|Ascension Day --Niko Pirosmani|
Ascension Day is one of the principal feasts of the Christian Calendar. Yet, while this means it is to be ranked alongside Christmas, Easter and and Pentecost, it has rarely been accorded the same sort of importance in the life of the Church or the practice of individual Christians. Perhaps this is in part because the event it commemorates -- the ascension of the risen Jesus -- is recorded by only one evangelist, Luke (though that is also true of the Epiphany). Perhaps it is because over the centuries its precise location in the Christian year has been subject to local variation. But mainly, I think, it is because the theological significance of the event it celebrates is very hard to separate from the Easter Resurrection and the coming of Holy Spirit at Pentecost.
One way of identifying this significance, however, is to note the special way in which the brief period between Ascension Day and Pentecost unites us, and Christians of every age, with the first disciples. Peter, John Andrew and so on, saw Jesus in the flesh. They walked and talked with him, watched and listened to him over the years of his ministry. It ended in apparent failure of course, but then, as physical witnesses of the Risen Christ, they were granted a second opportunity to be in the privileged company of the Son of God.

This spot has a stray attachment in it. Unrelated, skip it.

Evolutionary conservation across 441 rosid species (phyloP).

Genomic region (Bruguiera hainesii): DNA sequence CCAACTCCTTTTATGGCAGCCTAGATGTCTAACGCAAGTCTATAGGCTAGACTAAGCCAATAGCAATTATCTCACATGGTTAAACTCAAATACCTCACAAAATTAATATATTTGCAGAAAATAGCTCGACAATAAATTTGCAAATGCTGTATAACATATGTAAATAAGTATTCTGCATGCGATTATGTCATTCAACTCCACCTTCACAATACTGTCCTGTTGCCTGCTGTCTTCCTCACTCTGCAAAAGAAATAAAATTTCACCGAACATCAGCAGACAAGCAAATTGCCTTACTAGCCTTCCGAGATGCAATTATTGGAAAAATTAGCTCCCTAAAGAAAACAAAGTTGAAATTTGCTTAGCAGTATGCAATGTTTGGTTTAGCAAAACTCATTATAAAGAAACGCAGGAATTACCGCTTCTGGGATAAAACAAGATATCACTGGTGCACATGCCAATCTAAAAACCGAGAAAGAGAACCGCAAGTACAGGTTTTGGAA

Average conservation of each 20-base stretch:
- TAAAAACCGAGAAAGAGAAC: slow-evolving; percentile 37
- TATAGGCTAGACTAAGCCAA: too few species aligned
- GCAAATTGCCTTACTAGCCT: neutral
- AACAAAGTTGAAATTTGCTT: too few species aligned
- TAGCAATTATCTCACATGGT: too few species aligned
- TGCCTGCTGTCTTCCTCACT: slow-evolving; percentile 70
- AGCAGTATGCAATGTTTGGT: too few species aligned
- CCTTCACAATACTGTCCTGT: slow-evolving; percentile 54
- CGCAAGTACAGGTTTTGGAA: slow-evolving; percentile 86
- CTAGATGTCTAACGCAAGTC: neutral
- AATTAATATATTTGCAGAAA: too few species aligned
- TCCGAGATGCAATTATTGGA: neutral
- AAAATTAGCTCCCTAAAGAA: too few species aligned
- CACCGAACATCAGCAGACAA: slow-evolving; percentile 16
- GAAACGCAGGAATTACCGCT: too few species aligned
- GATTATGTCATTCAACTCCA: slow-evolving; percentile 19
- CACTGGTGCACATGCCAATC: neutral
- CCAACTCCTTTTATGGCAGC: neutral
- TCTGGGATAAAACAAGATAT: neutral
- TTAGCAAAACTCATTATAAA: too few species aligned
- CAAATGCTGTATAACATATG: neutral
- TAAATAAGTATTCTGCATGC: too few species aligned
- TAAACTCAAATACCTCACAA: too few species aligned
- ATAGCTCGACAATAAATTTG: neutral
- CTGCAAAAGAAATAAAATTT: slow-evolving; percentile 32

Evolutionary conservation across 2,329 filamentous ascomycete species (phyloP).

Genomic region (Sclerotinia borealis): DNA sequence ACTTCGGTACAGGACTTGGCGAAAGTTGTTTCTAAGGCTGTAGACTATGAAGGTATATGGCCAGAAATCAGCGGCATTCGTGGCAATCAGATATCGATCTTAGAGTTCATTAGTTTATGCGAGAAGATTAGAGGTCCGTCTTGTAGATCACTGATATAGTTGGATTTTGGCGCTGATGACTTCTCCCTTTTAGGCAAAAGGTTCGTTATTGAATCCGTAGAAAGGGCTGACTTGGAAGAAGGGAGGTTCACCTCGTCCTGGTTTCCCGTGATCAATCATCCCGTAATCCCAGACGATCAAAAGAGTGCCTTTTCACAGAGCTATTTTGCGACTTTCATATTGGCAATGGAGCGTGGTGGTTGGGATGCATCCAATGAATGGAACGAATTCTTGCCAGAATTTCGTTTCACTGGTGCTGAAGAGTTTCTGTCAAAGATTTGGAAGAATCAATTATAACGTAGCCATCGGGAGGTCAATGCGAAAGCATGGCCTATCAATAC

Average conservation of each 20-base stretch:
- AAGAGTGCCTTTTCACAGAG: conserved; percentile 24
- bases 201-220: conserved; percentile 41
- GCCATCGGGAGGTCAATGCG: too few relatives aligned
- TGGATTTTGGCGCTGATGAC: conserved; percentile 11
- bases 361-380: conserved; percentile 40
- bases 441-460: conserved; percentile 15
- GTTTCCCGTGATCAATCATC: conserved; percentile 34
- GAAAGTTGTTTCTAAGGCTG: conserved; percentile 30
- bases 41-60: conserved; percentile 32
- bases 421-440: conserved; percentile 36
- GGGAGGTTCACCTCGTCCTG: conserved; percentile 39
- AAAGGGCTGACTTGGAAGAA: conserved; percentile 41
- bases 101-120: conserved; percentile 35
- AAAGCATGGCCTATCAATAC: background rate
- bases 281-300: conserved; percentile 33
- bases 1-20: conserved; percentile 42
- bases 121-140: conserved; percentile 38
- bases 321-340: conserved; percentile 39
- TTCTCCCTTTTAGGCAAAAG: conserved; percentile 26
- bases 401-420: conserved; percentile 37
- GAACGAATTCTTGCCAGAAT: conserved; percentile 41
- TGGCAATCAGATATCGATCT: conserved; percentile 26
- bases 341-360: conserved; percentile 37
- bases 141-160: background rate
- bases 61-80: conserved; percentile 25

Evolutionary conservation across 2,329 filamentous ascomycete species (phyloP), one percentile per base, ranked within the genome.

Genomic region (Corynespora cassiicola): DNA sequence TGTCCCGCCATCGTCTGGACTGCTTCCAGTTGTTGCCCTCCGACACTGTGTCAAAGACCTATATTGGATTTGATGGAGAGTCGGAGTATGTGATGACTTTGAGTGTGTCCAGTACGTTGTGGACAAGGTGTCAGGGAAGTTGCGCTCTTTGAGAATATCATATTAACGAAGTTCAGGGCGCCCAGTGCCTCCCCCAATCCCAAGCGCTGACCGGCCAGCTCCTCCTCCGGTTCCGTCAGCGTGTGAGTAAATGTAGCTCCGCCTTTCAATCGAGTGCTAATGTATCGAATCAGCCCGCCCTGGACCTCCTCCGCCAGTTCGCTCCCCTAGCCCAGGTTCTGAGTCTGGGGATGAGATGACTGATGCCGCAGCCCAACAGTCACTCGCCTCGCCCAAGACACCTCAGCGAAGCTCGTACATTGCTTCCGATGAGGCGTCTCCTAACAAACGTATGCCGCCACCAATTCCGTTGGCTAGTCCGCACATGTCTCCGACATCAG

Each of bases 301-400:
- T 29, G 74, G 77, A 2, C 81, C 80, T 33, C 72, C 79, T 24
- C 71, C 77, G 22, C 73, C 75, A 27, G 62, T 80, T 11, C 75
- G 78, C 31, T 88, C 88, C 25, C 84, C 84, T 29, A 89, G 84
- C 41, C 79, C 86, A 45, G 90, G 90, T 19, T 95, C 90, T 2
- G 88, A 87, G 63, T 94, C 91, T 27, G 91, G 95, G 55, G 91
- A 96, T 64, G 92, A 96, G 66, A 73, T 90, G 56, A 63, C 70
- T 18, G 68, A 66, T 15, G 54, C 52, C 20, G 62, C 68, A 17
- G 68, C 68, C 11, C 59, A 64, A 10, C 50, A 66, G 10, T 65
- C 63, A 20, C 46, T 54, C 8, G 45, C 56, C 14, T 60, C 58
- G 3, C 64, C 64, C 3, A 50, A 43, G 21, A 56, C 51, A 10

In the pursuit of our discipleship we do not have these advantages. We must live in faith in a way that those few Galileeans did not have to do. Ascension marks the point at which Jesus left them to complete their discipleship, by finding a faith just like ours. His departure "from their sight" meant that for a time they had to stand firm in knowledge of the Resurrection, without his unique presence to sustain them. In this way, his ascension required them to prepare themselves for what the rest of us rely on -- a Holy Spirit that draws us into the eternal life of the Father whom we do not see and the Son whom we never met.